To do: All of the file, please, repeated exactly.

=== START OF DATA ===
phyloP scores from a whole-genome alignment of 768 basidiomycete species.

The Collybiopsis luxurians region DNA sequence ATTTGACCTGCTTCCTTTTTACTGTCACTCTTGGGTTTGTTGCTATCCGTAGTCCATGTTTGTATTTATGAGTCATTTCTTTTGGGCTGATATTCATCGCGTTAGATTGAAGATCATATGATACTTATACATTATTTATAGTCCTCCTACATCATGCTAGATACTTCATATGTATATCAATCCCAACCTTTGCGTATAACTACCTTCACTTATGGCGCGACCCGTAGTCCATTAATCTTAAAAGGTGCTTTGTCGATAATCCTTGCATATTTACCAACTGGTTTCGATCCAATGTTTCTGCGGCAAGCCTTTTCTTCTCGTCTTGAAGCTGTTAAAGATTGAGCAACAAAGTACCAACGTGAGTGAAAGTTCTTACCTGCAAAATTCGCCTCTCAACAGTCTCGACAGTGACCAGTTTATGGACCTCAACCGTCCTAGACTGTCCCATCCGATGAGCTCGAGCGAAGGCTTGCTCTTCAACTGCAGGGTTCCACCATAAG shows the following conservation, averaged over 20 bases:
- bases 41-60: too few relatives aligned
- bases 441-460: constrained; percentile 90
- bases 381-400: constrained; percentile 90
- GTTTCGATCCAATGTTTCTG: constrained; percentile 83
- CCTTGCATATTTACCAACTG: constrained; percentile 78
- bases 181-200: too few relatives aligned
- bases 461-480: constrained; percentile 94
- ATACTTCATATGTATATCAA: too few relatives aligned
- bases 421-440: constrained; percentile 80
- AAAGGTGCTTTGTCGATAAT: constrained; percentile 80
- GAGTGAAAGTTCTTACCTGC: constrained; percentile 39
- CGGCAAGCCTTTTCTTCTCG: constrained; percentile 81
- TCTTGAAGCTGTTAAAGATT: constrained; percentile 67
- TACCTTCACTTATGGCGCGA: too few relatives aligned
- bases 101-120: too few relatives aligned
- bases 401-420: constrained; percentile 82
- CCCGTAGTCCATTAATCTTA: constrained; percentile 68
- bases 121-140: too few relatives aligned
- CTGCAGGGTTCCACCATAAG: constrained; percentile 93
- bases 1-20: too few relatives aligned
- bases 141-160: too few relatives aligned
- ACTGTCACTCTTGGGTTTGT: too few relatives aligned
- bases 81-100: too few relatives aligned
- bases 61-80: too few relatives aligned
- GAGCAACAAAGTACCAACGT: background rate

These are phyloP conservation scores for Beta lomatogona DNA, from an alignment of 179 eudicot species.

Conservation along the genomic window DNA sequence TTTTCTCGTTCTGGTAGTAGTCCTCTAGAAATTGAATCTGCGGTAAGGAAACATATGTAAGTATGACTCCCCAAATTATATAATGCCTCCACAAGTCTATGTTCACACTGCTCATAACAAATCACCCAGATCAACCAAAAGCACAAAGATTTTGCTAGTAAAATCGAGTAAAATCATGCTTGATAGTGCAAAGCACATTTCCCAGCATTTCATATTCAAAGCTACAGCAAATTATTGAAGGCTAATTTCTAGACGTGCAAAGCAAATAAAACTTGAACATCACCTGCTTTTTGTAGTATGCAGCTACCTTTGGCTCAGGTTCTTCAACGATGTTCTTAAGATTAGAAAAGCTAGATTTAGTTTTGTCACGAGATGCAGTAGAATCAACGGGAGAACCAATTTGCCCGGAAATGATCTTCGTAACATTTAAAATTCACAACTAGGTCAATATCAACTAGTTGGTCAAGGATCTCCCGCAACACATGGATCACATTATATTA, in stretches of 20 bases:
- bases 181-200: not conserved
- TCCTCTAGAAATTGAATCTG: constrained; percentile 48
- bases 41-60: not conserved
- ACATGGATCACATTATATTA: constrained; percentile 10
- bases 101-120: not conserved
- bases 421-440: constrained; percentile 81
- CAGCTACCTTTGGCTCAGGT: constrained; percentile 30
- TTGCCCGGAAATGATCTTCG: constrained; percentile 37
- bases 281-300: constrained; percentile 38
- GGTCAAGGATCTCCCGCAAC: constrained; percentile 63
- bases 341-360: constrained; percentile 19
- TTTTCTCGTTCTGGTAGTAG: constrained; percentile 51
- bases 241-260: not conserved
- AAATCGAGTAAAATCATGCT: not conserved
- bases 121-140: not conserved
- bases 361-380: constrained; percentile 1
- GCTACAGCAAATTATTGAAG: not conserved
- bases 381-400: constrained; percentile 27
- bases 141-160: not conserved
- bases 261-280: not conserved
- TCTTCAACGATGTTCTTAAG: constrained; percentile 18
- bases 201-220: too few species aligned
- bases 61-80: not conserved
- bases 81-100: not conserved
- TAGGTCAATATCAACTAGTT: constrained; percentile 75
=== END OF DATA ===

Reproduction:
phyloP scores from a whole-genome alignment of 768 basidiomycete species.

The Collybiopsis luxurians region DNA sequence ATTTGACCTGCTTCCTTTTTACTGTCACTCTTGGGTTTGTTGCTATCCGTAGTCCATGTTTGTATTTATGAGTCATTTCTTTTGGGCTGATATTCATCGCGTTAGATTGAAGATCATATGATACTTATACATTATTTATAGTCCTCCTACATCATGCTAGATACTTCATATGTATATCAATCCCAACCTTTGCGTATAACTACCTTCACTTATGGCGCGACCCGTAGTCCATTAATCTTAAAAGGTGCTTTGTCGATAATCCTTGCATATTTACCAACTGGTTTCGATCCAATGTTTCTGCGGCAAGCCTTTTCTTCTCGTCTTGAAGCTGTTAAAGATTGAGCAACAAAGTACCAACGTGAGTGAAAGTTCTTACCTGCAAAATTCGCCTCTCAACAGTCTCGACAGTGACCAGTTTATGGACCTCAACCGTCCTAGACTGTCCCATCCGATGAGCTCGAGCGAAGGCTTGCTCTTCAACTGCAGGGTTCCACCATAAG shows the following conservation, averaged over 20 bases:
- bases 41-60: too few relatives aligned
- bases 441-460: constrained; percentile 90
- bases 381-400: constrained; percentile 90
- GTTTCGATCCAATGTTTCTG: constrained; percentile 83
- CCTTGCATATTTACCAACTG: constrained; percentile 78
- bases 181-200: too few relatives aligned
- bases 461-480: constrained; percentile 94
- ATACTTCATATGTATATCAA: too few relatives aligned
- bases 421-440: constrained; percentile 80
- AAAGGTGCTTTGTCGATAAT: constrained; percentile 80
- GAGTGAAAGTTCTTACCTGC: constrained; percentile 39
- CGGCAAGCCTTTTCTTCTCG: constrained; percentile 81
- TCTTGAAGCTGTTAAAGATT: constrained; percentile 67
- TACCTTCACTTATGGCGCGA: too few relatives aligned
- bases 101-120: too few relatives aligned
- bases 401-420: constrained; percentile 82
- CCCGTAGTCCATTAATCTTA: constrained; percentile 68
- bases 121-140: too few relatives aligned
- CTGCAGGGTTCCACCATAAG: constrained; percentile 93
- bases 1-20: too few relatives aligned
- bases 141-160: too few relatives aligned
- ACTGTCACTCTTGGGTTTGT: too few relatives aligned
- bases 81-100: too few relatives aligned
- bases 61-80: too few relatives aligned
- GAGCAACAAAGTACCAACGT: background rate

These are phyloP conservation scores for Beta lomatogona DNA, from an alignment of 179 eudicot species.

Conservation along the genomic window DNA sequence TTTTCTCGTTCTGGTAGTAGTCCTCTAGAAATTGAATCTGCGGTAAGGAAACATATGTAAGTATGACTCCCCAAATTATATAATGCCTCCACAAGTCTATGTTCACACTGCTCATAACAAATCACCCAGATCAACCAAAAGCACAAAGATTTTGCTAGTAAAATCGAGTAAAATCATGCTTGATAGTGCAAAGCACATTTCCCAGCATTTCATATTCAAAGCTACAGCAAATTATTGAAGGCTAATTTCTAGACGTGCAAAGCAAATAAAACTTGAACATCACCTGCTTTTTGTAGTATGCAGCTACCTTTGGCTCAGGTTCTTCAACGATGTTCTTAAGATTAGAAAAGCTAGATTTAGTTTTGTCACGAGATGCAGTAGAATCAACGGGAGAACCAATTTGCCCGGAAATGATCTTCGTAACATTTAAAATTCACAACTAGGTCAATATCAACTAGTTGGTCAAGGATCTCCCGCAACACATGGATCACATTATATTA, in stretches of 20 bases:
- bases 181-200: not conserved
- TCCTCTAGAAATTGAATCTG: constrained; percentile 48
- bases 41-60: not conserved
- ACATGGATCACATTATATTA: constrained; percentile 10
- bases 101-120: not conserved
- bases 421-440: constrained; percentile 81
- CAGCTACCTTTGGCTCAGGT: constrained; percentile 30
- TTGCCCGGAAATGATCTTCG: constrained; percentile 37
- bases 281-300: constrained; percentile 38
- GGTCAAGGATCTCCCGCAAC: constrained; percentile 63
- bases 341-360: constrained; percentile 19
- TTTTCTCGTTCTGGTAGTAG: constrained; percentile 51
- bases 241-260: not conserved
- AAATCGAGTAAAATCATGCT: not conserved
- bases 121-140: not conserved
- bases 361-380: constrained; percentile 1
- GCTACAGCAAATTATTGAAG: not conserved
- bases 381-400: constrained; percentile 27
- bases 141-160: not conserved
- bases 261-280: not conserved
- TCTTCAACGATGTTCTTAAG: constrained; percentile 18
- bases 201-220: too few species aligned
- bases 61-80: not conserved
- bases 81-100: not conserved
- TAGGTCAATATCAACTAGTT: constrained; percentile 75